By Jennifer Dorval, Fort Polk Guardian staff writerMay 9, 2011
FORT POLK, La. - Whether playing guitar at the Main Post Chapel, coaching peewee soccer, or helping new Soldiers and Family members feel welcome, Fort Polk's volunteers dedicate countless hours in making their community a better place.
For their selfless efforts, volunteers from across the installation were recognized May 2 at Fort Polk's annual Volunteer Awards Ceremony at the Warrior Community Center.
At the ceremony, Joint Readiness Training Center and Fort Polk commanding general Brig. Gen. Clarence K.K. Chinn, thanked the volunteers for giving one of their most precious resources - time.
"Right here at Fort Polk, it's our quality of life that's been refreshed by the sweat and some of the tears of our Army volunteers," he said.
"You don't get any monuments, no history books, no movies made for you, but we thank you for your tireless efforts because all we can really do is give you a simple thank you."
Chinn said that volunteers can be found everywhere on Fort Polk, from spouses to neighbors, Soldiers to children.
"Volunteers are the people who coach our children in all of our youth sports, they help get our new families settled, teach English as a second language, work as victim and sexual assault advocates and all the volunteers that we have at our Family Readiness Groups," Chinn said.
"None of them do it because anyone is making them do it, they do it because they want to - they want to make a difference."
The ceremony recognized 49 out of hundreds of volunteers from Fort Polk organizations such as the American Red Cross, chapel services, Scouts, Child, Youth and School Services, Spouses' Club, Thrift Shop, Army Community Service, Family Readiness Group and Family, Morale Welfare and Recreation.
Each volunteer was placed in one of five categories: Family Readiness Groups, large community group, child and youth group, small community group and youth group - the winners of those five categories were placed in the running for the coveted Volunteer of the Year award.
Volunteers benefit the community financially as well. The 543 volunteers that work on the installation have dedicated 58,460.5 hours, representing a savings of $1,248,716.28 that would otherwise have been spent on wages.
Sixteen-year-old Stephen Perez, winner of the youth group award for his chapel services, said he felt great winning the award and he didn't do it for the recognition, but to lend a helping hand.
Perez said he volunteers on Wednesday evenings at the chapel but his favorite part about volunteering is playing the guitar on Sundays because it allows him to express himself in a different way.
"I go to the chapel right after school and help set up the dining area, sound and slides for the praise band and I also sing in the praise band," he said.
Tracy Kerlin, winner of the large community group award, also dedicates her free time to the chapel, which she has been involved withsince 2000.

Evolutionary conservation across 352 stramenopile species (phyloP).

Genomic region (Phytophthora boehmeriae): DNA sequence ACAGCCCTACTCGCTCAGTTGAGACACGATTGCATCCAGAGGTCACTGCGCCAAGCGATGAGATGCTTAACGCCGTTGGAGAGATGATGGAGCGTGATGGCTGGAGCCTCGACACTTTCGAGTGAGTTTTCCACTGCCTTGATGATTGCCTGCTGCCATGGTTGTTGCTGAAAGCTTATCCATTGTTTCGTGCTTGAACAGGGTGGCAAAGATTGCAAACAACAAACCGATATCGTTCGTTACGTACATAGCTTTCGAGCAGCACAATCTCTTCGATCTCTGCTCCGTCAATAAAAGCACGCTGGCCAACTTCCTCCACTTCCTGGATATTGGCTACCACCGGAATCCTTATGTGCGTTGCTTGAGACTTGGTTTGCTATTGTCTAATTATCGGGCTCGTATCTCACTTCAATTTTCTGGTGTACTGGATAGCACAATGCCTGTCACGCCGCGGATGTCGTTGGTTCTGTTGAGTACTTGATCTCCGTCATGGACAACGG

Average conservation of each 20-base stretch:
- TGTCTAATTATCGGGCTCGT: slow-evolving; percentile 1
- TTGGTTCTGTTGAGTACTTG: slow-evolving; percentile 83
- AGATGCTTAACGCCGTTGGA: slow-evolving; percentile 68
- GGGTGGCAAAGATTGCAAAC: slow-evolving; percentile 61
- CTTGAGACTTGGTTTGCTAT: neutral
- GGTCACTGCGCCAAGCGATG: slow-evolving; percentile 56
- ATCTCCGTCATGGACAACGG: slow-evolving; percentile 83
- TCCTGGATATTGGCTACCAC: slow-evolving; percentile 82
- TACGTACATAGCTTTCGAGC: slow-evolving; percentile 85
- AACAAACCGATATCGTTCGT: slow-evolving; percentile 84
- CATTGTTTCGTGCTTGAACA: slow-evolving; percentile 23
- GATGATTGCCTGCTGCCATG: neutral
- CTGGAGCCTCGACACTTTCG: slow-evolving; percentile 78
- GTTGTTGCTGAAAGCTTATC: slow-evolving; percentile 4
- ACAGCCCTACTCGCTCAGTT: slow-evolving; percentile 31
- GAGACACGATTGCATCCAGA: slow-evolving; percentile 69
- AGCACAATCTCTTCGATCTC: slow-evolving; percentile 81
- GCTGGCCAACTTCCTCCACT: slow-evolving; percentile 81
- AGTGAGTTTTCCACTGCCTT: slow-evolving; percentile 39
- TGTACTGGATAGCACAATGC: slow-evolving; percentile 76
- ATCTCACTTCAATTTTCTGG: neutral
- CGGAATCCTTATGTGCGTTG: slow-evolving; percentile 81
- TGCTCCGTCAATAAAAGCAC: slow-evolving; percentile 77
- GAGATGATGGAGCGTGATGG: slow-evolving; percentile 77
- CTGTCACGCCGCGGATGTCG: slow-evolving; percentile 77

Kerlin said she has many duties at the chapel including Eucharistic minister, Catholic catechism teacher, administration, vacation bible school and mass preparation.
"I think volunteering helps you grow as a person, and everyone should volunteer a little bit of their time," she said.
"We have a good community. It gets you out there and helps you learn more about it."
Amy Yates, who has dedicated 17 years of her life volunteering for different organizations, felt right at home when she began volunteering for the Fort Polk Spouses' Club in 2007.
Since then, the winner of the small community group award has planned activities, fund-raisers, events and monthly luncheons for Fort Polk's spouses.
As of now, she is acting president for the club, which has raised $10,000 in scholarship money to be awarded to active-duty family members.
"I just enjoy volunteering and trying to make my community a better place," she said. "I might not see every step that's being made to make it a better place, but you can put those steps into place for the people that come after you."
Anastasia Stipe, who has volunteered her time since she was a 13-year-old at Fort Huachuca, Ariz., said people's talent, effort and time makes Fort Polk what is it today. Stipe, the winner of the Child and Youth group, is involved in the South Polk Elementary Parent Teacher Organization, the school liaison office and coaches peewee and youth soccer.
Stipe said her most memorable moments are having children come up to her who recognize her through her volunteering.
"It's warming that they remember you and seeing the impact you have on their lives," she said.
For her efforts as FRG senior advisor of 519th Military Police Battalion, 1st Maneuver Enhancement Brigade, the winner of the Fort Polk Volunteer of the Year was awarded to Bridget Payne.
Payne, who was also awarded in the FRG category, said she was overwhelmed by the recognition and felt that she was just doing what she loves.
Payne first became involved in FRG in October 2009 when her husband's unit needed an FRG leader. She now is a senior advisor for 519th MP Battalion, and her job description includes assisting new families on Fort Polk, organizing fund-raisers and acting as a go between for spouses and company commanders.
Payne said it's important for young people and new arrivals to get involved in the community because it helps them appreciate the people and things around them.
"There's so much to do on the installation that if anybody gets involved, it makes the installation a better place," she said. "I notice that when you get here, you don't want to be here, but once you're here and you start getting involved, you don't want to leave."
Payne said the memorable moments she takes away while volunteering with FRG is helping new families.
"Seeing young families that are either new to the installation, or are new in the Army and it's their first time away from home - helping them understand the Army way of life makes what I do worth it," she said.